In a patent application filed to the China State Intellectual Property Office in November last year and released last week, the energy giant has detailed its exploration of a blockchain-powered system that it claims can store and track information on, for example, consumer’s power consumption, and share the data in a decentralized manner.
According to the filing, the idea behind the utility’s Internet of Energy, a concept that references the internet of things, is to integrate more information about electricity consumption and generation onto the internet to facilitate data tracking on web-enabled devices.
The company explained in the application that centralizing such a system may incur higher operational costs in handling the vast amount of data, and may also bring a higher risk of security breaches. Hence, the corporation is proposing a decentralized system that can pass newly generated data through a hash function and store the results on a tamper-proof blockchain.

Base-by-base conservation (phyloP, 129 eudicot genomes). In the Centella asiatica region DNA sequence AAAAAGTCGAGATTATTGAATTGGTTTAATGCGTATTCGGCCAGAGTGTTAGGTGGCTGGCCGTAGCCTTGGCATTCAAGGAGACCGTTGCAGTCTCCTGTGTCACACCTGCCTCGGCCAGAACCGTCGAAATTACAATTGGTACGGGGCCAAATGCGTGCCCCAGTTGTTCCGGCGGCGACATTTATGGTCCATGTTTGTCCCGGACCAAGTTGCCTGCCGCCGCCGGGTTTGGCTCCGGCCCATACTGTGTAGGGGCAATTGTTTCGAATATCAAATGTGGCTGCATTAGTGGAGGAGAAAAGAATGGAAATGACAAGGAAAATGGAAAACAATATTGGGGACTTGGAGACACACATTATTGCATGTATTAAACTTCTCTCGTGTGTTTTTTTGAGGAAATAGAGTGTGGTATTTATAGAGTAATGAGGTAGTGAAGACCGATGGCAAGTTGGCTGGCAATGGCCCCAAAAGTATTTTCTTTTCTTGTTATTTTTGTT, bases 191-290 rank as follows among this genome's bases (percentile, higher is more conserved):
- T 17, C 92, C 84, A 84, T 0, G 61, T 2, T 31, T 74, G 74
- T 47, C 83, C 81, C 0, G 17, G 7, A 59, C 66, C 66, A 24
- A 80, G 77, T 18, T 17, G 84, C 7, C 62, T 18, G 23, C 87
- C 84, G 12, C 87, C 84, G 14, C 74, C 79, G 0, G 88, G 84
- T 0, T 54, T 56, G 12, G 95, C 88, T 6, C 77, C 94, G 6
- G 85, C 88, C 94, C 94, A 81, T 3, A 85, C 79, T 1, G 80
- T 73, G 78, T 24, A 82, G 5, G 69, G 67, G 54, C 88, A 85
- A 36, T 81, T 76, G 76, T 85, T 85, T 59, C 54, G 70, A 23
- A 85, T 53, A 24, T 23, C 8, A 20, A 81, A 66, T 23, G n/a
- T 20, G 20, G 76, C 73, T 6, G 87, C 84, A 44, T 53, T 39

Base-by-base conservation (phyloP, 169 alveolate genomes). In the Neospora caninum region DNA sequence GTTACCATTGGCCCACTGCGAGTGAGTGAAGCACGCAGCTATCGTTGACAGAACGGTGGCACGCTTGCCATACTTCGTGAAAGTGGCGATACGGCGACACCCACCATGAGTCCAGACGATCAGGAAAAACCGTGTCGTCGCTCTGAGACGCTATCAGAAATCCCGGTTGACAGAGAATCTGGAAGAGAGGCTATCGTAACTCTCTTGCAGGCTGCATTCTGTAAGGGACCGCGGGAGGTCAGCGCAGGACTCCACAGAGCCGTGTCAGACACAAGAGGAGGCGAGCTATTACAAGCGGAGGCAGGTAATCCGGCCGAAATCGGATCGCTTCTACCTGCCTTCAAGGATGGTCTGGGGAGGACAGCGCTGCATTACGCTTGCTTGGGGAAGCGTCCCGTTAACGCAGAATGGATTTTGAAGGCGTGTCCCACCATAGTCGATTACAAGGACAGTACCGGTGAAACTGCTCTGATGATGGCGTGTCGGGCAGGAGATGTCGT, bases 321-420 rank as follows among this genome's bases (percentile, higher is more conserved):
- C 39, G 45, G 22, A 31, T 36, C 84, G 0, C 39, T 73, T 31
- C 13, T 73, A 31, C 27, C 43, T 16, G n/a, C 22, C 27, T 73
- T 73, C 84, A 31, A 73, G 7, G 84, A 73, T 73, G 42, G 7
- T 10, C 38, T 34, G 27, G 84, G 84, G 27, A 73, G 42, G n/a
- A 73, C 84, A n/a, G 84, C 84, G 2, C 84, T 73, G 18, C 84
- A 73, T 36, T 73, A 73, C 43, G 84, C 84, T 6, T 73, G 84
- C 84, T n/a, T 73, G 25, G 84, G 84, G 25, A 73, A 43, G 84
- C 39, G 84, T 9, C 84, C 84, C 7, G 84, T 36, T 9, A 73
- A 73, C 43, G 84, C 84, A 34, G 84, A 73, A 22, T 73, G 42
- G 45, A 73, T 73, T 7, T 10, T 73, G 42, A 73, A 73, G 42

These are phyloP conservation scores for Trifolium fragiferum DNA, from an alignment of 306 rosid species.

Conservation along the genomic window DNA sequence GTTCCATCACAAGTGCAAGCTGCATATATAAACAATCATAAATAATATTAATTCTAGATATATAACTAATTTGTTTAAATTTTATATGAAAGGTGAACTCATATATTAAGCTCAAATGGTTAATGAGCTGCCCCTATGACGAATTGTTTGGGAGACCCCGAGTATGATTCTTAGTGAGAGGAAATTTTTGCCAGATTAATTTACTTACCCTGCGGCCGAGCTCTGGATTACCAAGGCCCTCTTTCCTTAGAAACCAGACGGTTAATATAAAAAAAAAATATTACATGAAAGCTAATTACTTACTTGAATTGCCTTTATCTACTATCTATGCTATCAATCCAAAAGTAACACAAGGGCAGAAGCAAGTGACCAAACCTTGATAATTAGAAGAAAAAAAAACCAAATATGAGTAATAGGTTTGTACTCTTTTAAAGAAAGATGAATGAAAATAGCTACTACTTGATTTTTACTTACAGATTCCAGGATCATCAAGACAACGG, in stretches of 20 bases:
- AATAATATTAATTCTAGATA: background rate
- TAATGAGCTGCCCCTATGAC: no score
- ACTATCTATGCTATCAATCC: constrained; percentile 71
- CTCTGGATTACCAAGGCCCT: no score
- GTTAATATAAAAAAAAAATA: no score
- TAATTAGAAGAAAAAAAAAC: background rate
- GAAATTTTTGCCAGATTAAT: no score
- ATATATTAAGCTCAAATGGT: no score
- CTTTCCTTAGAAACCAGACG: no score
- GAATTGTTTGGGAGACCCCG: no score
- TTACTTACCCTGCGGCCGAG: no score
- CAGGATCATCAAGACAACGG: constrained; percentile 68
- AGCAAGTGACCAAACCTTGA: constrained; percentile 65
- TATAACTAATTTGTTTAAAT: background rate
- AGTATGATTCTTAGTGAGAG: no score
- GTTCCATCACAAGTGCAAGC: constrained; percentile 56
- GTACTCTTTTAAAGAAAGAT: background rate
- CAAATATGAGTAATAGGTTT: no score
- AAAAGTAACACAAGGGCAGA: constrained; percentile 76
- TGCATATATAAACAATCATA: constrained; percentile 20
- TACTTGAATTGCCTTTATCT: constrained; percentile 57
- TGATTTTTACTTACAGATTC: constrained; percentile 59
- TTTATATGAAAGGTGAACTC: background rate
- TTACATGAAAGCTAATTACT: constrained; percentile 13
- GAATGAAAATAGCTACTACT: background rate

While the patent’s concept may appear similar to the basic mechanism of the original blockchain – that of bitcoin – it comes as yet another move from a major Chinese state enterprise to explore and potentially adopt blockchain technology in advancing business operations.
As reported by CoinDesk, Sinochem, China’s state-owned petrochemical giant, recently completed a trial that used blockchain technology to export gasoline from the Chinese city of Quanzhou to Singapore.
In addition, Bank of China, one of the four state-owned commercial banks, has also moved to patent a solution that it claims has the ability to solve the scaling issues that confront blockchains.
See the patent application below:
Electricity pylons image via Shutterstock